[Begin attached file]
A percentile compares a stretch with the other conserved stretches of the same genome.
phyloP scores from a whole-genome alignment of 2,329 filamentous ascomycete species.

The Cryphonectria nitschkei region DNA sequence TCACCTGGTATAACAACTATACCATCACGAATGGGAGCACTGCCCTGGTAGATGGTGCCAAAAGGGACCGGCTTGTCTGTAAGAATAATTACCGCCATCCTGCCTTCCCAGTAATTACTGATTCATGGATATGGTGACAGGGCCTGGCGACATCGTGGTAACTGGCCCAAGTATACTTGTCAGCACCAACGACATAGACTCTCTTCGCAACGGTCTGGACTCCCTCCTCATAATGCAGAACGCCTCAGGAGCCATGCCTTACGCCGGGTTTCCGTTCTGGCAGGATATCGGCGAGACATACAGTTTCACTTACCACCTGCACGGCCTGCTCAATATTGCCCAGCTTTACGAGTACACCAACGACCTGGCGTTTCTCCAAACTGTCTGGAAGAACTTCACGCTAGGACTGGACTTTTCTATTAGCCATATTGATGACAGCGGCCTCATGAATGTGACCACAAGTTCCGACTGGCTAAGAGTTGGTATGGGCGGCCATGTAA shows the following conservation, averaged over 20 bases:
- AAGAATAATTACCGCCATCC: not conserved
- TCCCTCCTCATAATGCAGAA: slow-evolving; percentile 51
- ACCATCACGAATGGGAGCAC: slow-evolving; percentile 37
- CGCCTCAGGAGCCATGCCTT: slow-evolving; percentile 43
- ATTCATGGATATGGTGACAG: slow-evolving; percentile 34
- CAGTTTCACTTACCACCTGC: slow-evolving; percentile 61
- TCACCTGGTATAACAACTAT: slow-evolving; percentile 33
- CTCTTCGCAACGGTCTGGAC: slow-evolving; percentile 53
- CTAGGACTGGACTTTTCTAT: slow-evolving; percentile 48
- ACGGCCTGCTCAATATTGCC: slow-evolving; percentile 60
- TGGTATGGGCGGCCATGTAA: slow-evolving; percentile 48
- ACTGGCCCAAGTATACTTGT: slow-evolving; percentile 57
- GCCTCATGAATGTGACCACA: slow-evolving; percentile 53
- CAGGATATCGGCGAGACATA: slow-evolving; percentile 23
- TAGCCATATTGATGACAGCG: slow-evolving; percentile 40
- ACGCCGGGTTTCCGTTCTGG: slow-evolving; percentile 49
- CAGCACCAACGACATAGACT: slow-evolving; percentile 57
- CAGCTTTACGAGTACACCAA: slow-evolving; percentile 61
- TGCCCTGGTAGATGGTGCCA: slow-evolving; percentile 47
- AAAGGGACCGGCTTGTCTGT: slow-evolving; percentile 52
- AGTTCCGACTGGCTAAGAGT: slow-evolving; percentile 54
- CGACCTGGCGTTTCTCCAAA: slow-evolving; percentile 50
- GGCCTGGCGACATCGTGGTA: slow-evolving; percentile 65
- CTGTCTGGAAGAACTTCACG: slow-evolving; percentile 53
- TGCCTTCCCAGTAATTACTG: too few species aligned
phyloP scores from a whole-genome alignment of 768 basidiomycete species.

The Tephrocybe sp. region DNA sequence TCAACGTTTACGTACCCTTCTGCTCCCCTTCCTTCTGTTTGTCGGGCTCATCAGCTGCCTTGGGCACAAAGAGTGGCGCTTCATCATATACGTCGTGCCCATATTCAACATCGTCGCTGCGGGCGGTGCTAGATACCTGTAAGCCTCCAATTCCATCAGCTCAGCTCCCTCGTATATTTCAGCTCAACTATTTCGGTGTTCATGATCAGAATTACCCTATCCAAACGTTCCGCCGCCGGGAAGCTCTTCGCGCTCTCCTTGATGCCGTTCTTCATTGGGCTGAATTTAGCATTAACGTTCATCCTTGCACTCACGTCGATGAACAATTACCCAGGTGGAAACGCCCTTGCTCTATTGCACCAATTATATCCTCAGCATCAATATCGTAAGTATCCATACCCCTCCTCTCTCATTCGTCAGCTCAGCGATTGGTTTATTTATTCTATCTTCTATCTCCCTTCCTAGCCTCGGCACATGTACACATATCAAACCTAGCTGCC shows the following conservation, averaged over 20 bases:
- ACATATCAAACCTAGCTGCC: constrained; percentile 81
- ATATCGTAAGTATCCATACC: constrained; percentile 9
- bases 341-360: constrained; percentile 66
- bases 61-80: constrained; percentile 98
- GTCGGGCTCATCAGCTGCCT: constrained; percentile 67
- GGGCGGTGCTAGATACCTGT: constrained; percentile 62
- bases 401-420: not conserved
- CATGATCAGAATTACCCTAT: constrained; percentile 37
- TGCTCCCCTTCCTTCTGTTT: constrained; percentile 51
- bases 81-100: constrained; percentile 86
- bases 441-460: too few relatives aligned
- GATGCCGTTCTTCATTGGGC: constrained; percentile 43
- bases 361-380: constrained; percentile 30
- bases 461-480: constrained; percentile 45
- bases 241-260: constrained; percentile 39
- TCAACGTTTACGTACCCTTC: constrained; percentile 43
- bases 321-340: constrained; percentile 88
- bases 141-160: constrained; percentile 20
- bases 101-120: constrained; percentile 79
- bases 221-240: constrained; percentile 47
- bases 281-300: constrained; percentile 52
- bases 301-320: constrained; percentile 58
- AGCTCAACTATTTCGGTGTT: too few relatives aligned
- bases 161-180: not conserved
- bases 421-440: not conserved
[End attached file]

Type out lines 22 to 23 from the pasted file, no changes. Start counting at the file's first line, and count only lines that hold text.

- TGCCCTGGTAGATGGTGCCA: slow-evolving; percentile 47
- AAAGGGACCGGCTTGTCTGT: slow-evolving; percentile 52